Borrowers looking for term financing for, say, a 10-year loan for a stabilized property, will usually find it — or their broker will find it — in the CMBS market. CMBS, though, is very much a commodity-type of financing that is difficult to customize. Loans in a CLO, on the other hand, can be restructured or extended. So when a property is in transition — say the building is being retenanted — a loan that is being securitized in a CLO versus a CMBS is likely the better option.

Another difference: with a CLO generally the institution that made the loan is the same one that is servicing it, unlike CMBS. That too, can mean a world of difference to a borrower.

Why CLOs Have A Bad Reputation

First of all they were called CDOs, or collateralized debt obligations — there has been a bit of rebranding for this financial instrument.

The primary reason CDOs got a bad name during the downturn is that some of them were used for arbitrage instead of as financing vehicles.

Some background first: Like CLOs, CDO were used by firms that were in the business of originating loans or owning loans as a means of financing their positions. So instead of getting a warehouse line or a repo line from an investment bank, this entity would issue a CDO. Typically these would have on average 20% to 25% equity supporting the bonds that were issued.

During the recession, in many cases, the equity in CLOs was lost and even, in some cases, the bonds were lost as well. This, to be clear, was not due to a flaw in the structure and the vehicle; rather it was a reflection of what was happening in the market.

However, what some people were doing pre-recession was packaging the CDOs with securities that they already owned or had created through a CMBS transaction. Then they would approach the rating agencies and ask how much of a Triple A rating could they get if the issuer were to contribute the loans to a CDO. The rating agency would rate whatever the investment grade portion was, and then issue the loans into a CDO. Basically what these issuers did was take non-investment grade bonds and repackage them and then issue an investment grade security. The problem was, of course, that these securities were already highly-leveraged, being the subordinate bonds supporting CMBS transactions.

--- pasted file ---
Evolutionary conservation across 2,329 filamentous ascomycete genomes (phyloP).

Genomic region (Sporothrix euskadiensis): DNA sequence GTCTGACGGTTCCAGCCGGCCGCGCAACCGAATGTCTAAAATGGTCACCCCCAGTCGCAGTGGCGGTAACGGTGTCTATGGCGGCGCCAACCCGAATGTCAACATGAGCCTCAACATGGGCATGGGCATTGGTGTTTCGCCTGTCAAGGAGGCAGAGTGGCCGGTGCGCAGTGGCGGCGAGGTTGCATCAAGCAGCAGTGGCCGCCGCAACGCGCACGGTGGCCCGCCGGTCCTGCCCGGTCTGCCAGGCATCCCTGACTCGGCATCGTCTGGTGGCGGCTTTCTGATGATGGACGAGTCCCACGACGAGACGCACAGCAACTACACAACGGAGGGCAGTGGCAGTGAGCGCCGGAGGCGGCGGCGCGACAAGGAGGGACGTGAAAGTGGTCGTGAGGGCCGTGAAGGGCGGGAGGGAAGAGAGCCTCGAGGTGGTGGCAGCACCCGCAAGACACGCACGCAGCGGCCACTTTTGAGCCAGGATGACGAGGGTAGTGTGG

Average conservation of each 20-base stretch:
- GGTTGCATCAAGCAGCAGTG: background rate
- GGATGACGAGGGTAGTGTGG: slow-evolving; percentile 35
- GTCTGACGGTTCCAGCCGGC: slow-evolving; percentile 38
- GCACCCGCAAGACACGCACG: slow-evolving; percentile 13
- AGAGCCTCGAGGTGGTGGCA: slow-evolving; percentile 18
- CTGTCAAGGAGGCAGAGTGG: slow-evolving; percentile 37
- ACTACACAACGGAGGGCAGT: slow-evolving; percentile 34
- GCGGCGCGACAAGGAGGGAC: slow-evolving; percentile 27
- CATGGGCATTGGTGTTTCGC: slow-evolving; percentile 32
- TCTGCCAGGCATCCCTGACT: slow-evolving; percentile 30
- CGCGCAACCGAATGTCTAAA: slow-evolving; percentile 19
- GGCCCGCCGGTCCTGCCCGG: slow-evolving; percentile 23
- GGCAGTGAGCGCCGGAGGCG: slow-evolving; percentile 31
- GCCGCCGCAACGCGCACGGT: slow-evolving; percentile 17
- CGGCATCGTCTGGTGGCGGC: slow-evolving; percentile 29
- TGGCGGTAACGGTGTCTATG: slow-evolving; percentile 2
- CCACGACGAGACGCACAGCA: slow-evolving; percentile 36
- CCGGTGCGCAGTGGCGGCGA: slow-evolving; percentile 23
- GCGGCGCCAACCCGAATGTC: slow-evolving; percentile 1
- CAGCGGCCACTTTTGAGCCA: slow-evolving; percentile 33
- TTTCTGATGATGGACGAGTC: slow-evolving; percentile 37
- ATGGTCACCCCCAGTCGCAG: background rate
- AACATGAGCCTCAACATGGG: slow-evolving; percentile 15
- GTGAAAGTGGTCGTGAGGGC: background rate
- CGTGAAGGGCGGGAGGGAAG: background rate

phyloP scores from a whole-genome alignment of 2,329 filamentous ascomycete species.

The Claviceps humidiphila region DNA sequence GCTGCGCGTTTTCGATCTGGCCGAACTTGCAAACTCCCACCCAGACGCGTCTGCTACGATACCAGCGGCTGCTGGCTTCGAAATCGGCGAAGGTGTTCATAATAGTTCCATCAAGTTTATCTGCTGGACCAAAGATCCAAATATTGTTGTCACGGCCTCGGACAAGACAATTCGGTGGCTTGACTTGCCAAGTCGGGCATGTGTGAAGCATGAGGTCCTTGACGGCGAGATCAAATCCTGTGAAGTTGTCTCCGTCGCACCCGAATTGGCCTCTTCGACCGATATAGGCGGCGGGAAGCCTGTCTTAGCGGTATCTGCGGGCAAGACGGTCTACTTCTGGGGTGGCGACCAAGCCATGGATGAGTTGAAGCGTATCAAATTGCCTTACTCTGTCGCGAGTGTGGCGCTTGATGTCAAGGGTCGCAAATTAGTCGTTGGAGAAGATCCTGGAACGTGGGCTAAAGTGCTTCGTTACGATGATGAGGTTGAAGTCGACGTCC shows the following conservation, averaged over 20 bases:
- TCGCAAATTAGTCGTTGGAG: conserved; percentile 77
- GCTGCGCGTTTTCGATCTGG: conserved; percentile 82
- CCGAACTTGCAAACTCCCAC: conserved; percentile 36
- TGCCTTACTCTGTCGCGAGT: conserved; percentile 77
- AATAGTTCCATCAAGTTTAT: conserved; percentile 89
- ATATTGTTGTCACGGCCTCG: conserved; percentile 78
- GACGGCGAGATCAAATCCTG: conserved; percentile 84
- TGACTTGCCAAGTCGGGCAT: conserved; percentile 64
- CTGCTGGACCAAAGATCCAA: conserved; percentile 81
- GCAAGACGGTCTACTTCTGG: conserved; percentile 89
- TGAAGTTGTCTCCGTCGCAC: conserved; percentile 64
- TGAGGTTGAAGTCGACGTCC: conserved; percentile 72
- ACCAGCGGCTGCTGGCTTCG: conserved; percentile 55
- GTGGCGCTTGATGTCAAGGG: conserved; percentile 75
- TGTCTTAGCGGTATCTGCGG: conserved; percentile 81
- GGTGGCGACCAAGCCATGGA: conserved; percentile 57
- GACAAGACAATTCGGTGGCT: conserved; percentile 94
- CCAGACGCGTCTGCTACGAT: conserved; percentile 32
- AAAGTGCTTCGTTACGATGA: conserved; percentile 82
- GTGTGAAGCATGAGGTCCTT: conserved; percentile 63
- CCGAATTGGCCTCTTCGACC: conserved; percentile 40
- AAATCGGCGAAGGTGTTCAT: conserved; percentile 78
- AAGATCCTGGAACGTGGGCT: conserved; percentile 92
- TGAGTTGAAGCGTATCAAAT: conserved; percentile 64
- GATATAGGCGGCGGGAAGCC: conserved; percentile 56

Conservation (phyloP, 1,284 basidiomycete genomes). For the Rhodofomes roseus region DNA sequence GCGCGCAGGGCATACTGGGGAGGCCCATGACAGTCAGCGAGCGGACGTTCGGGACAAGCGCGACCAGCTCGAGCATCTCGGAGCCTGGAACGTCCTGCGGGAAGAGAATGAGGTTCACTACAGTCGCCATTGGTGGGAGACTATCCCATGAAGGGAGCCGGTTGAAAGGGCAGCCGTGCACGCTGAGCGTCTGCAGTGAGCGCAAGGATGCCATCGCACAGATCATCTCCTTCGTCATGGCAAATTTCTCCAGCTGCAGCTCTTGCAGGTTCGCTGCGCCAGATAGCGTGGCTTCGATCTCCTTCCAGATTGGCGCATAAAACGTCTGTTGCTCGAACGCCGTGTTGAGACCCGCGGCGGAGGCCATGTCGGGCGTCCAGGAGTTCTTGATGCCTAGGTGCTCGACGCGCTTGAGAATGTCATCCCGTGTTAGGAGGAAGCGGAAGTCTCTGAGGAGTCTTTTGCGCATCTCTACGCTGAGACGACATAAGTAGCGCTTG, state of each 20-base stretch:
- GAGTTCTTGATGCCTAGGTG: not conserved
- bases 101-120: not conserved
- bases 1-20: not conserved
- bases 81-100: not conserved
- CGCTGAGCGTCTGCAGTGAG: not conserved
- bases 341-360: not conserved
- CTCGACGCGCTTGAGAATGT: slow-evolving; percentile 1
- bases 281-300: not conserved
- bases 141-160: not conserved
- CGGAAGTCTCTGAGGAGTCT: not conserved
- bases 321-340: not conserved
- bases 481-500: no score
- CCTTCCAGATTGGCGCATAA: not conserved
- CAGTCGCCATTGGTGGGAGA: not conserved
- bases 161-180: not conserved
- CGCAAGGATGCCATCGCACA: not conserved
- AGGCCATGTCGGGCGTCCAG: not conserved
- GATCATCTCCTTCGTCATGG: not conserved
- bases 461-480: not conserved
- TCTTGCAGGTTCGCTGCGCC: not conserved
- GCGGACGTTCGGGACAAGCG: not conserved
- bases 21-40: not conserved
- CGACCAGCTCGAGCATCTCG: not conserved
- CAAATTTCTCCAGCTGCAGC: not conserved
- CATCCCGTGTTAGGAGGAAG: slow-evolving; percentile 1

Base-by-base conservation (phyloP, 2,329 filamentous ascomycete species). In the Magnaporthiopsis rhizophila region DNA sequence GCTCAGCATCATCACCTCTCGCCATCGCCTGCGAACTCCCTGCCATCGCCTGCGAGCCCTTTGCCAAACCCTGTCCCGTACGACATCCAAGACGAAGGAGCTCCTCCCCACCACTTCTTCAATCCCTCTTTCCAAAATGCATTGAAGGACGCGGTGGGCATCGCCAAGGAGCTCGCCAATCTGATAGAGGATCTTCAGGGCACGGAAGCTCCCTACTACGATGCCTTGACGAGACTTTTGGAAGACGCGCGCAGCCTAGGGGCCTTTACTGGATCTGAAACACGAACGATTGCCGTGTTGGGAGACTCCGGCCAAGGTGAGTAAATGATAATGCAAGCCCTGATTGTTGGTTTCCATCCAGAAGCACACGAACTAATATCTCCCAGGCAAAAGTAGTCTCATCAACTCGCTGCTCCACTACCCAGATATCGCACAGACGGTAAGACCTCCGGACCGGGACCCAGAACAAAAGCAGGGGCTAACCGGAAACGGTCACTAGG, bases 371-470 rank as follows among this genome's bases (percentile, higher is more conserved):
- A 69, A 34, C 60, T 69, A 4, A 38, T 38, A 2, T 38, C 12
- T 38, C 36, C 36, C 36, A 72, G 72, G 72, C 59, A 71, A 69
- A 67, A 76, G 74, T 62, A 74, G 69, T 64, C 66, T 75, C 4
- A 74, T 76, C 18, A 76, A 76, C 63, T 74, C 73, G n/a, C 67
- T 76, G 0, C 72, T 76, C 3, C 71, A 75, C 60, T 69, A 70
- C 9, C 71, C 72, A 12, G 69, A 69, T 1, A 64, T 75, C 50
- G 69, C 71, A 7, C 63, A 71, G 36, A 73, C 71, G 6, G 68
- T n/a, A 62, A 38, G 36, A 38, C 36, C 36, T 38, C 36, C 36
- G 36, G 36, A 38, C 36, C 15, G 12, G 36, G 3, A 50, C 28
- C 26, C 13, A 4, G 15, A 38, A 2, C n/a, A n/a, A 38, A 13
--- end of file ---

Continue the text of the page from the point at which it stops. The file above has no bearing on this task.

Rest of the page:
It should also be noted that the subordinate bonds coming off of the CMBS transactions were heavily discounted bonds, meaning they weren’t issued at par. Rather they were bonds issued at 40 or 30 cents on the dollar based on how the CMBS transaction worked. But the issuer would put them into the CDO at par. What that meant was that whatever equity was needed to support the CDO to issue the bonds was almost offset, and in many cases more than offset, by the fact that they were then contributing discount bonds at par.